4. Highly significant: Sixteen-fold raised values, i.e., 98 pg/mL, i.e., level considered as required for labeled as cytokine storm
  5. Follow-up significance: Values raised or decreased in two-to-four-fold change.


The statistical analysis was performed using Chi-squared test. Significant values of Chi-squared were seen from probability table for different degree of freedom required. P value was considered statistically significant if it was below 0.05 and highly significant in case if it was <0.001.

Observations and analysis

In the present study, 1000 COVID-19 pneumonia cases confirmed by COVID-19 RT PCR, males were 650/1000 and females were 350/1000, age >50 were 600 cases and age <50 were 400 cases.

Computed tomography (CT) severity score at entry point with IL-6 level has significant correlation in COVID-19 pneumonia cases (P < 0.00001) [Table 1].
Table 1: Correlation of computed tomography severity (at entry point) and interleukin-6 in coronavirus disease 2019 cases (n=1000)

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IL-6 level has significant association with duration of illness in COVID1-19 pneumonia cases (P < 0.00001) [Table 2].
Table 2: Duration of illness at entry point during hospitalization and interleukin-6 level in coronavirus disease 2019 pneumonia cases (n=1000)

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Significant association in IL-6 and COVID-19 pneumonia has been documented with variables such as age, gender, diabetes mellitus, ischemic heart disease (IHD), hypertension, chronic obstructive pulmonary disease (COPD), obesity (P < 0.00001) [Table 3].
Table 3: Other variables and interleukin-6 level in coronavirus disease 2019 pneumonia cases (n=1000)

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IL-6 level has significant association with oxygen saturation in COVID-19 pneumonia cases (P < 0.00001) [Table 4].
Table 4: Oxygen saturation at the entry point and interleukin-6 level in coronavirus disease 2019 pneumonia cases (n=1000)

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BIPAP/NIV requirement during course of COVID-19 pneumonia in critical care setting has significant association with IL-6 level (P < 0.00001) [Table 5].
Table 5: Correlation of bilevel positive airway pressure use with the interleukin-6 level in coronavirus disease 2019 pneumonia cases (n=1000)

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Timing of BIPAP/NIV requirement during course of COVID-19 pneumonia in critical care setting has significant association with IL-6 level (P < 0.00001) [Table 6].
Table 6: Bi-level positive airway pressure/noninvasive ventilation initiation time at entry point and interleukin-6 level coronavirus disease 2019 pneumonia cases (n=600)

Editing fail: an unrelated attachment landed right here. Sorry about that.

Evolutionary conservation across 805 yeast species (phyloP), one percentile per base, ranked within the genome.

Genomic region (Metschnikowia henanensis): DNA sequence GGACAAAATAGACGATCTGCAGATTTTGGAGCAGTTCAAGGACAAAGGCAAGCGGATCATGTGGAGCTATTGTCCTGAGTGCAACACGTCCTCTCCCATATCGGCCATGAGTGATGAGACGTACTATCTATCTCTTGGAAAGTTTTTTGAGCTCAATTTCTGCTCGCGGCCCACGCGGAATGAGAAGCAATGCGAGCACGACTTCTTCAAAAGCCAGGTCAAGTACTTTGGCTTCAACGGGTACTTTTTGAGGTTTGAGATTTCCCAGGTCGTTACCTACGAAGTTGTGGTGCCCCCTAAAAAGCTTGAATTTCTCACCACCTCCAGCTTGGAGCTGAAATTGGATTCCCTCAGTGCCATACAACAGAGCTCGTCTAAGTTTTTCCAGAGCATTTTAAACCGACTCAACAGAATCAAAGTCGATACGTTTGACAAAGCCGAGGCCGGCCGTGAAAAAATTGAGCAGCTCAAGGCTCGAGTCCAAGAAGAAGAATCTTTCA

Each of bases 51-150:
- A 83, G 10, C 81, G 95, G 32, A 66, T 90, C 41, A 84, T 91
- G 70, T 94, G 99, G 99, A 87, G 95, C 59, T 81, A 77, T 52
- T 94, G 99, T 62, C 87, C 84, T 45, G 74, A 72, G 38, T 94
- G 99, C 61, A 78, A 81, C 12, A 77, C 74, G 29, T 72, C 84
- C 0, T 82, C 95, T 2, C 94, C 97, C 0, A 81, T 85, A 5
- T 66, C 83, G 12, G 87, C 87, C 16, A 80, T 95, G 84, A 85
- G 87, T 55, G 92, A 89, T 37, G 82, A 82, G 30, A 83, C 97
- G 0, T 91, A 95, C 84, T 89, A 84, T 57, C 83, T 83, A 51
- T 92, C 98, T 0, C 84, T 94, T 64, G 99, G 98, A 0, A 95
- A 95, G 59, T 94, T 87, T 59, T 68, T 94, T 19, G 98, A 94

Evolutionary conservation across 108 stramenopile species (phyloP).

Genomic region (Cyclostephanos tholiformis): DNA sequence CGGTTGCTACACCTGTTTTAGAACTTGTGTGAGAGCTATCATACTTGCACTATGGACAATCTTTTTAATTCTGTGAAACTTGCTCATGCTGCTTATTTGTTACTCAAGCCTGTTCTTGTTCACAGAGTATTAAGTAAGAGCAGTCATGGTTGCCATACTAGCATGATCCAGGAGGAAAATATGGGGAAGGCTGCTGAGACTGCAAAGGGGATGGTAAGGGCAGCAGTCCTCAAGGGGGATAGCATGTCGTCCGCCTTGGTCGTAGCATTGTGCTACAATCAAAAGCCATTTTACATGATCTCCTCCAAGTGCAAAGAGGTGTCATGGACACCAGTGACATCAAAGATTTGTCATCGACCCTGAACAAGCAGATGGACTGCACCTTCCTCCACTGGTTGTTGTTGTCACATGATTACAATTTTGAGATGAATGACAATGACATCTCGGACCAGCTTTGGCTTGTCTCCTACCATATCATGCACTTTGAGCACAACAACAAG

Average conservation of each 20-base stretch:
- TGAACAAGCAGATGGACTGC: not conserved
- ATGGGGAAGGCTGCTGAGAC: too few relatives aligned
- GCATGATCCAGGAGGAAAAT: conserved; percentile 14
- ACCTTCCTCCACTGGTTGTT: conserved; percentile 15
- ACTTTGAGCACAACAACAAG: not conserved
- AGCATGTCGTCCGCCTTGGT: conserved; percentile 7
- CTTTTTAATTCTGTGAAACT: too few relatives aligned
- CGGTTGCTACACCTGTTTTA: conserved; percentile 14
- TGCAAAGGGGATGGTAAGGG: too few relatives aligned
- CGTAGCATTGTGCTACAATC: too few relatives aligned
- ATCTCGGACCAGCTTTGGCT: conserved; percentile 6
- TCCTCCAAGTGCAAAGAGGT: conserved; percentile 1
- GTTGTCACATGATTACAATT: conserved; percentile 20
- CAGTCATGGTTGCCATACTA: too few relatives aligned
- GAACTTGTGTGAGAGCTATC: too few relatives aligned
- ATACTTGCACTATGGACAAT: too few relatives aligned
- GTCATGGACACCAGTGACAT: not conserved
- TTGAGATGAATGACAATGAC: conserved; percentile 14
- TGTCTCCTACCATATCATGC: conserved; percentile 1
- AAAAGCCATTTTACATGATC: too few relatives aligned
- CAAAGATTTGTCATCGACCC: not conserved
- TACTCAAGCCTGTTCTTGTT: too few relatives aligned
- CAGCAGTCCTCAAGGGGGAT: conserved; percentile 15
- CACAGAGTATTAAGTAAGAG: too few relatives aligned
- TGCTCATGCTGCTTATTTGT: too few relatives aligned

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Follow-up IL-6 titer during hospitalization as compared to entry point abnormal IL-6 has a significant association in post-COVID lung fibrosis (P < 0.00001) [Table 7].
Table 7: Abnormal interleukin-6 level at entry point (n=680) and follow-up and its correlation with post-COVID lung fibrosis (n=210)

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Follow-up IL-6 titer during hospitalization as compared to entry point normal IL-6 has a significant association in post-COVID lung fibrosis (P < 0.00001) [Table 8].
Table 8: Normal interleukin-6 level (n=320) at entry point and follow-up and its correlation with post-COVID lung fibrosis (n=40)

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Follow-up IL-6 titer during hospitalization as compared to entry point abnormal IL-6 has a significant association in predicting cytokine storm irrespective of normal or abnormal of IL-6 at the entry point (P < 0.0001) [Table 9].
Table 9: Normal interleukin-6 level (n=320) and abnormal interleukin-6 level at entry point (n=680) and its correlation with follow-up titer with cytokine storm (n=190)

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  Discussion Top


Correlation of computed tomography severity (at entry point) and interleukin-6 in COVID-19 cases

In the present study, CT severity score at the entry point with IL-6 level has a significant correlation in COVID-19 pneumonia cases, score <8, 8–15, and >15 documented normal and abnormal IL-6 levels as in 190/110, 90/210, and 40/360, respectively, of total 1000 study cases. (P < 0.00001) We have observed that CT severity is the best visual assessment and indirect marker of inflammation which can be collaborated with IL-6, a classical marker of inflammation. Numerous authors[9],[13],[14],[15],[16] have mentioned similar observation in their study. We have documented that as CT severity increases, i.e., lung involvement due to pneumonia process increases, IL-6 level increases and this finding can be correlated with other inflammatory markers such as CRP, LDH, and D-dimer, similarly in studies by various authors.[17],[18],[19],[20],[21],[22],[23],[24],[25],[26]

Duration of illness at entry point during hospitalization and interleukin-6 level in COVID-19 pneumonia cases (n = 1000)